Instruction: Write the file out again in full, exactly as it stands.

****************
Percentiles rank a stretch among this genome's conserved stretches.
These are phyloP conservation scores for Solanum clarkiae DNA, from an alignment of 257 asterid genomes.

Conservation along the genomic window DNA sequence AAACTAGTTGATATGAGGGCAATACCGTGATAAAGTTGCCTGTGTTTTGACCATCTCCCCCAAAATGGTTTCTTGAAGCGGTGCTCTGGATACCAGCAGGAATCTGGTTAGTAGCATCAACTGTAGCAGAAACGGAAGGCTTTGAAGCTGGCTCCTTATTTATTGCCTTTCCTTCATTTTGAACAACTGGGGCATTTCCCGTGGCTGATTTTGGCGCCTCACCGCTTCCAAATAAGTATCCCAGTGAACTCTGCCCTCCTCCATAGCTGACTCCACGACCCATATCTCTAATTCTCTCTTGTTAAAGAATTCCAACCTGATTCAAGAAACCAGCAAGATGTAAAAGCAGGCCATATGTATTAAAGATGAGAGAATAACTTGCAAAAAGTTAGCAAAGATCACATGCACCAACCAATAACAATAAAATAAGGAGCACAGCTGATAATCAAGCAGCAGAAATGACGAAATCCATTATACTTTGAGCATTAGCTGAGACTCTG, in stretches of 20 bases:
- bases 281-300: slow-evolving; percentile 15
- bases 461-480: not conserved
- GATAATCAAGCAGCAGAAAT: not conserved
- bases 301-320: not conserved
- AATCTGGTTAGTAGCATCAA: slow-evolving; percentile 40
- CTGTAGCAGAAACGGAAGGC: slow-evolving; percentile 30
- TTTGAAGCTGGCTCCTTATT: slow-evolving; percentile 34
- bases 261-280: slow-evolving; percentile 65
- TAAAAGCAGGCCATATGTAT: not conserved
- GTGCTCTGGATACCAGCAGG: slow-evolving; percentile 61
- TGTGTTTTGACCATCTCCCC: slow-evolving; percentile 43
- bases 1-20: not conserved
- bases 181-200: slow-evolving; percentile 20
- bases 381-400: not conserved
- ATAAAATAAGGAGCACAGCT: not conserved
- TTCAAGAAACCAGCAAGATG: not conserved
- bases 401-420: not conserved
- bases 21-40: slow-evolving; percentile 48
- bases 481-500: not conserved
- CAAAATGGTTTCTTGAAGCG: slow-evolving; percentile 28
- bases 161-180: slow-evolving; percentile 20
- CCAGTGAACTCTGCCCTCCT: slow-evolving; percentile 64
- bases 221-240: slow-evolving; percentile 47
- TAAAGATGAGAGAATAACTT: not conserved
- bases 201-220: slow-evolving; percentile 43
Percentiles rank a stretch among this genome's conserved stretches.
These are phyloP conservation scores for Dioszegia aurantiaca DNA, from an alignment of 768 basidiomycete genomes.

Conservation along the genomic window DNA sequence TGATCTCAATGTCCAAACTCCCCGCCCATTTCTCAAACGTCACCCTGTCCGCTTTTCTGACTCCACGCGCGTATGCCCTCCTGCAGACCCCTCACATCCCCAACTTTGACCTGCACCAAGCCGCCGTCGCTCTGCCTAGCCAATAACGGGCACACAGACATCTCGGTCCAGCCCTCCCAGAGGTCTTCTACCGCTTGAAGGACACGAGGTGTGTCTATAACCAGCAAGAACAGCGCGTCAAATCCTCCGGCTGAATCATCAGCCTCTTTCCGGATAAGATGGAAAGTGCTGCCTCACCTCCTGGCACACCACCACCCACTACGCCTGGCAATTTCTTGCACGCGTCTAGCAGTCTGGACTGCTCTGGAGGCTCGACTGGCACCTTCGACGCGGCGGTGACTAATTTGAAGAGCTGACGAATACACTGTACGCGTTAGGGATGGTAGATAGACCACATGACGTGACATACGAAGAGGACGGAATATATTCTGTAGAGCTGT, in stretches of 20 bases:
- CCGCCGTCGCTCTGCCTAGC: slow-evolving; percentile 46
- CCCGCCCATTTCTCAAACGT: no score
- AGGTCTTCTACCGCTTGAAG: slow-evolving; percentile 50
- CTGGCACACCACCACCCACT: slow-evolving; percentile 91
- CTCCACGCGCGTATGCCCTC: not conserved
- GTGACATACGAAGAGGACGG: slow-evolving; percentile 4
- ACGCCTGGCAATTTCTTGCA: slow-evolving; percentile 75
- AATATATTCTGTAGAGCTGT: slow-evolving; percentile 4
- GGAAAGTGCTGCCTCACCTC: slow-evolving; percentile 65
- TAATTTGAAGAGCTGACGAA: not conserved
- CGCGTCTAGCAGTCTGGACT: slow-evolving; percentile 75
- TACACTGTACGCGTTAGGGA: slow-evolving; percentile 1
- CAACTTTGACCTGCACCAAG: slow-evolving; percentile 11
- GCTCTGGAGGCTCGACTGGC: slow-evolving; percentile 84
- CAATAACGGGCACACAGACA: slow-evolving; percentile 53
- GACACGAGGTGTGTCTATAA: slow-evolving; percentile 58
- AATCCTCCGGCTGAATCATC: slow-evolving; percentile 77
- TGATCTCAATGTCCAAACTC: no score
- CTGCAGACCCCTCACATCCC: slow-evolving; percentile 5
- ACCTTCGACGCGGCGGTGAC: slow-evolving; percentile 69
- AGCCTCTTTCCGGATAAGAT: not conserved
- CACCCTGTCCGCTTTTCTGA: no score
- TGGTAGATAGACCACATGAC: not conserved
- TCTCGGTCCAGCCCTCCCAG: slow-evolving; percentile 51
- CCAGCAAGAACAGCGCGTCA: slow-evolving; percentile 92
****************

Percentiles rank a stretch among this genome's conserved stretches.
These are phyloP conservation scores for Solanum clarkiae DNA, from an alignment of 257 asterid genomes.

Conservation along the genomic window DNA sequence AAACTAGTTGATATGAGGGCAATACCGTGATAAAGTTGCCTGTGTTTTGACCATCTCCCCCAAAATGGTTTCTTGAAGCGGTGCTCTGGATACCAGCAGGAATCTGGTTAGTAGCATCAACTGTAGCAGAAACGGAAGGCTTTGAAGCTGGCTCCTTATTTATTGCCTTTCCTTCATTTTGAACAACTGGGGCATTTCCCGTGGCTGATTTTGGCGCCTCACCGCTTCCAAATAAGTATCCCAGTGAACTCTGCCCTCCTCCATAGCTGACTCCACGACCCATATCTCTAATTCTCTCTTGTTAAAGAATTCCAACCTGATTCAAGAAACCAGCAAGATGTAAAAGCAGGCCATATGTATTAAAGATGAGAGAATAACTTGCAAAAAGTTAGCAAAGATCACATGCACCAACCAATAACAATAAAATAAGGAGCACAGCTGATAATCAAGCAGCAGAAATGACGAAATCCATTATACTTTGAGCATTAGCTGAGACTCTG, in stretches of 20 bases:
- bases 281-300: slow-evolving; percentile 15
- bases 461-480: not conserved
- GATAATCAAGCAGCAGAAAT: not conserved
- bases 301-320: not conserved
- AATCTGGTTAGTAGCATCAA: slow-evolving; percentile 40
- CTGTAGCAGAAACGGAAGGC: slow-evolving; percentile 30
- TTTGAAGCTGGCTCCTTATT: slow-evolving; percentile 34
- bases 261-280: slow-evolving; percentile 65
- TAAAAGCAGGCCATATGTAT: not conserved
- GTGCTCTGGATACCAGCAGG: slow-evolving; percentile 61
- TGTGTTTTGACCATCTCCCC: slow-evolving; percentile 43
- bases 1-20: not conserved
- bases 181-200: slow-evolving; percentile 20
- bases 381-400: not conserved
- ATAAAATAAGGAGCACAGCT: not conserved
- TTCAAGAAACCAGCAAGATG: not conserved
- bases 401-420: not conserved
- bases 21-40: slow-evolving; percentile 48
- bases 481-500: not conserved
- CAAAATGGTTTCTTGAAGCG: slow-evolving; percentile 28
- bases 161-180: slow-evolving; percentile 20
- CCAGTGAACTCTGCCCTCCT: slow-evolving; percentile 64
- bases 221-240: slow-evolving; percentile 47
- TAAAGATGAGAGAATAACTT: not conserved
- bases 201-220: slow-evolving; percentile 43
Percentiles rank a stretch among this genome's conserved stretches.
These are phyloP conservation scores for Dioszegia aurantiaca DNA, from an alignment of 768 basidiomycete genomes.

Conservation along the genomic window DNA sequence TGATCTCAATGTCCAAACTCCCCGCCCATTTCTCAAACGTCACCCTGTCCGCTTTTCTGACTCCACGCGCGTATGCCCTCCTGCAGACCCCTCACATCCCCAACTTTGACCTGCACCAAGCCGCCGTCGCTCTGCCTAGCCAATAACGGGCACACAGACATCTCGGTCCAGCCCTCCCAGAGGTCTTCTACCGCTTGAAGGACACGAGGTGTGTCTATAACCAGCAAGAACAGCGCGTCAAATCCTCCGGCTGAATCATCAGCCTCTTTCCGGATAAGATGGAAAGTGCTGCCTCACCTCCTGGCACACCACCACCCACTACGCCTGGCAATTTCTTGCACGCGTCTAGCAGTCTGGACTGCTCTGGAGGCTCGACTGGCACCTTCGACGCGGCGGTGACTAATTTGAAGAGCTGACGAATACACTGTACGCGTTAGGGATGGTAGATAGACCACATGACGTGACATACGAAGAGGACGGAATATATTCTGTAGAGCTGT, in stretches of 20 bases:
- CCGCCGTCGCTCTGCCTAGC: slow-evolving; percentile 46
- CCCGCCCATTTCTCAAACGT: no score
- AGGTCTTCTACCGCTTGAAG: slow-evolving; percentile 50
- CTGGCACACCACCACCCACT: slow-evolving; percentile 91
- CTCCACGCGCGTATGCCCTC: not conserved
- GTGACATACGAAGAGGACGG: slow-evolving; percentile 4
- ACGCCTGGCAATTTCTTGCA: slow-evolving; percentile 75
- AATATATTCTGTAGAGCTGT: slow-evolving; percentile 4
- GGAAAGTGCTGCCTCACCTC: slow-evolving; percentile 65
- TAATTTGAAGAGCTGACGAA: not conserved
- CGCGTCTAGCAGTCTGGACT: slow-evolving; percentile 75
- TACACTGTACGCGTTAGGGA: slow-evolving; percentile 1
- CAACTTTGACCTGCACCAAG: slow-evolving; percentile 11
- GCTCTGGAGGCTCGACTGGC: slow-evolving; percentile 84
- CAATAACGGGCACACAGACA: slow-evolving; percentile 53
- GACACGAGGTGTGTCTATAA: slow-evolving; percentile 58
- AATCCTCCGGCTGAATCATC: slow-evolving; percentile 77
- TGATCTCAATGTCCAAACTC: no score
- CTGCAGACCCCTCACATCCC: slow-evolving; percentile 5
- ACCTTCGACGCGGCGGTGAC: slow-evolving; percentile 69
- AGCCTCTTTCCGGATAAGAT: not conserved
- CACCCTGTCCGCTTTTCTGA: no score
- TGGTAGATAGACCACATGAC: not conserved
- TCTCGGTCCAGCCCTCCCAG: slow-evolving; percentile 51
- CCAGCAAGAACAGCGCGTCA: slow-evolving; percentile 92